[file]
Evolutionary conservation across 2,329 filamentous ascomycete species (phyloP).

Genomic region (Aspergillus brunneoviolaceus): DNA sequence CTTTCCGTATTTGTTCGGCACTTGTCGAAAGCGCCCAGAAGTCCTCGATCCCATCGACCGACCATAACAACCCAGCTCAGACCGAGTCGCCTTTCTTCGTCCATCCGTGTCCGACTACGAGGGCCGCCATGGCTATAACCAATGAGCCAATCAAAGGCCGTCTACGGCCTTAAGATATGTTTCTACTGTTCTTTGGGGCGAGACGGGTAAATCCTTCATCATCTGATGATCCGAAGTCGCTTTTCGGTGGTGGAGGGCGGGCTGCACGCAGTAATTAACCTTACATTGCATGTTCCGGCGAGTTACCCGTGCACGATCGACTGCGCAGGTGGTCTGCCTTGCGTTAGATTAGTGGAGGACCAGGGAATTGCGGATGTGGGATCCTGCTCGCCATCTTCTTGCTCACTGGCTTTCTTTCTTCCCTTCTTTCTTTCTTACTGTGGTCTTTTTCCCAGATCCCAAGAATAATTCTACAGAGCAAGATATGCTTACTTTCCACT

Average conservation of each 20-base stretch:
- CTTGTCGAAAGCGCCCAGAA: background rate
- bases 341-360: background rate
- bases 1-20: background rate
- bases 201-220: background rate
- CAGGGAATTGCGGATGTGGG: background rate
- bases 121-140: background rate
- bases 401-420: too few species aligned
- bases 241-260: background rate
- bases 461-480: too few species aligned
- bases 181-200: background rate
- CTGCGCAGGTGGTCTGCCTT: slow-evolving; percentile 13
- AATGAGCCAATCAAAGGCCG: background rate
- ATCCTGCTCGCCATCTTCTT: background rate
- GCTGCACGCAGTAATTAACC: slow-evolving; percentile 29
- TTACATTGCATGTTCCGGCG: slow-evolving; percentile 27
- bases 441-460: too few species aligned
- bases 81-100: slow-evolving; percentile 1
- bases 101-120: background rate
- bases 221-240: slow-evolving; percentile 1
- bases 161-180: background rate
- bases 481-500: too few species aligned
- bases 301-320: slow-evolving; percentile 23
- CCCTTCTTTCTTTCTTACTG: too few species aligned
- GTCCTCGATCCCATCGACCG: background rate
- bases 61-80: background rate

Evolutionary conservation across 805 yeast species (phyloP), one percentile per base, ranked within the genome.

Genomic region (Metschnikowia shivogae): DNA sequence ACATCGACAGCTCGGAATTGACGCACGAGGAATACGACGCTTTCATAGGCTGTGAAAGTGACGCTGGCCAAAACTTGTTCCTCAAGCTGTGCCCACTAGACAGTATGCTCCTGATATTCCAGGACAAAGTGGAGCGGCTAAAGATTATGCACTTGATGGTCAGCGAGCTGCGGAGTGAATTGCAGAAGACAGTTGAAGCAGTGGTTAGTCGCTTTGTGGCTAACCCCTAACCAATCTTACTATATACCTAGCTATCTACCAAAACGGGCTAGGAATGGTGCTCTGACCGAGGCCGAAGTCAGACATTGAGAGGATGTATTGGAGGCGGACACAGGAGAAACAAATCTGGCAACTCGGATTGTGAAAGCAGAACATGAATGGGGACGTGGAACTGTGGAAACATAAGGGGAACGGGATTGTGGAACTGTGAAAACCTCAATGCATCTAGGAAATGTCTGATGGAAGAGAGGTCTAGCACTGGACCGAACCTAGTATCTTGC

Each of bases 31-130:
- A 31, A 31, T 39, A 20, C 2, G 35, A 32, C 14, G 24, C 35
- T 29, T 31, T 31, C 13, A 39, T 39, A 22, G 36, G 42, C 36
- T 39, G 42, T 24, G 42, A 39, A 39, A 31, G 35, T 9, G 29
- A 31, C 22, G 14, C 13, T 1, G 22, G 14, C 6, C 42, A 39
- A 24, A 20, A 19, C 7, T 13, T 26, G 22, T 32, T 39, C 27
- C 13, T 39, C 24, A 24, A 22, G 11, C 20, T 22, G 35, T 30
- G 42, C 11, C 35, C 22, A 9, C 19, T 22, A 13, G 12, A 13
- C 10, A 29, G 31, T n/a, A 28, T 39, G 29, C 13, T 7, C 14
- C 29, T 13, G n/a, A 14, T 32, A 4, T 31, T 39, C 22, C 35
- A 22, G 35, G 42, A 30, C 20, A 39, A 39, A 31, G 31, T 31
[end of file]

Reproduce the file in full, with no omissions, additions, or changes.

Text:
Evolutionary conservation across 2,329 filamentous ascomycete species (phyloP).

Genomic region (Aspergillus brunneoviolaceus): DNA sequence CTTTCCGTATTTGTTCGGCACTTGTCGAAAGCGCCCAGAAGTCCTCGATCCCATCGACCGACCATAACAACCCAGCTCAGACCGAGTCGCCTTTCTTCGTCCATCCGTGTCCGACTACGAGGGCCGCCATGGCTATAACCAATGAGCCAATCAAAGGCCGTCTACGGCCTTAAGATATGTTTCTACTGTTCTTTGGGGCGAGACGGGTAAATCCTTCATCATCTGATGATCCGAAGTCGCTTTTCGGTGGTGGAGGGCGGGCTGCACGCAGTAATTAACCTTACATTGCATGTTCCGGCGAGTTACCCGTGCACGATCGACTGCGCAGGTGGTCTGCCTTGCGTTAGATTAGTGGAGGACCAGGGAATTGCGGATGTGGGATCCTGCTCGCCATCTTCTTGCTCACTGGCTTTCTTTCTTCCCTTCTTTCTTTCTTACTGTGGTCTTTTTCCCAGATCCCAAGAATAATTCTACAGAGCAAGATATGCTTACTTTCCACT

Average conservation of each 20-base stretch:
- CTTGTCGAAAGCGCCCAGAA: background rate
- bases 341-360: background rate
- bases 1-20: background rate
- bases 201-220: background rate
- CAGGGAATTGCGGATGTGGG: background rate
- bases 121-140: background rate
- bases 401-420: too few species aligned
- bases 241-260: background rate
- bases 461-480: too few species aligned
- bases 181-200: background rate
- CTGCGCAGGTGGTCTGCCTT: slow-evolving; percentile 13
- AATGAGCCAATCAAAGGCCG: background rate
- ATCCTGCTCGCCATCTTCTT: background rate
- GCTGCACGCAGTAATTAACC: slow-evolving; percentile 29
- TTACATTGCATGTTCCGGCG: slow-evolving; percentile 27
- bases 441-460: too few species aligned
- bases 81-100: slow-evolving; percentile 1
- bases 101-120: background rate
- bases 221-240: slow-evolving; percentile 1
- bases 161-180: background rate
- bases 481-500: too few species aligned
- bases 301-320: slow-evolving; percentile 23
- CCCTTCTTTCTTTCTTACTG: too few species aligned
- GTCCTCGATCCCATCGACCG: background rate
- bases 61-80: background rate

Evolutionary conservation across 805 yeast species (phyloP), one percentile per base, ranked within the genome.

Genomic region (Metschnikowia shivogae): DNA sequence ACATCGACAGCTCGGAATTGACGCACGAGGAATACGACGCTTTCATAGGCTGTGAAAGTGACGCTGGCCAAAACTTGTTCCTCAAGCTGTGCCCACTAGACAGTATGCTCCTGATATTCCAGGACAAAGTGGAGCGGCTAAAGATTATGCACTTGATGGTCAGCGAGCTGCGGAGTGAATTGCAGAAGACAGTTGAAGCAGTGGTTAGTCGCTTTGTGGCTAACCCCTAACCAATCTTACTATATACCTAGCTATCTACCAAAACGGGCTAGGAATGGTGCTCTGACCGAGGCCGAAGTCAGACATTGAGAGGATGTATTGGAGGCGGACACAGGAGAAACAAATCTGGCAACTCGGATTGTGAAAGCAGAACATGAATGGGGACGTGGAACTGTGGAAACATAAGGGGAACGGGATTGTGGAACTGTGAAAACCTCAATGCATCTAGGAAATGTCTGATGGAAGAGAGGTCTAGCACTGGACCGAACCTAGTATCTTGC

Each of bases 31-130:
- A 31, A 31, T 39, A 20, C 2, G 35, A 32, C 14, G 24, C 35
- T 29, T 31, T 31, C 13, A 39, T 39, A 22, G 36, G 42, C 36
- T 39, G 42, T 24, G 42, A 39, A 39, A 31, G 35, T 9, G 29
- A 31, C 22, G 14, C 13, T 1, G 22, G 14, C 6, C 42, A 39
- A 24, A 20, A 19, C 7, T 13, T 26, G 22, T 32, T 39, C 27
- C 13, T 39, C 24, A 24, A 22, G 11, C 20, T 22, G 35, T 30
- G 42, C 11, C 35, C 22, A 9, C 19, T 22, A 13, G 12, A 13
- C 10, A 29, G 31, T n/a, A 28, T 39, G 29, C 13, T 7, C 14
- C 29, T 13, G n/a, A 14, T 32, A 4, T 31, T 39, C 22, C 35
- A 22, G 35, G 42, A 30, C 20, A 39, A 39, A 31, G 31, T 31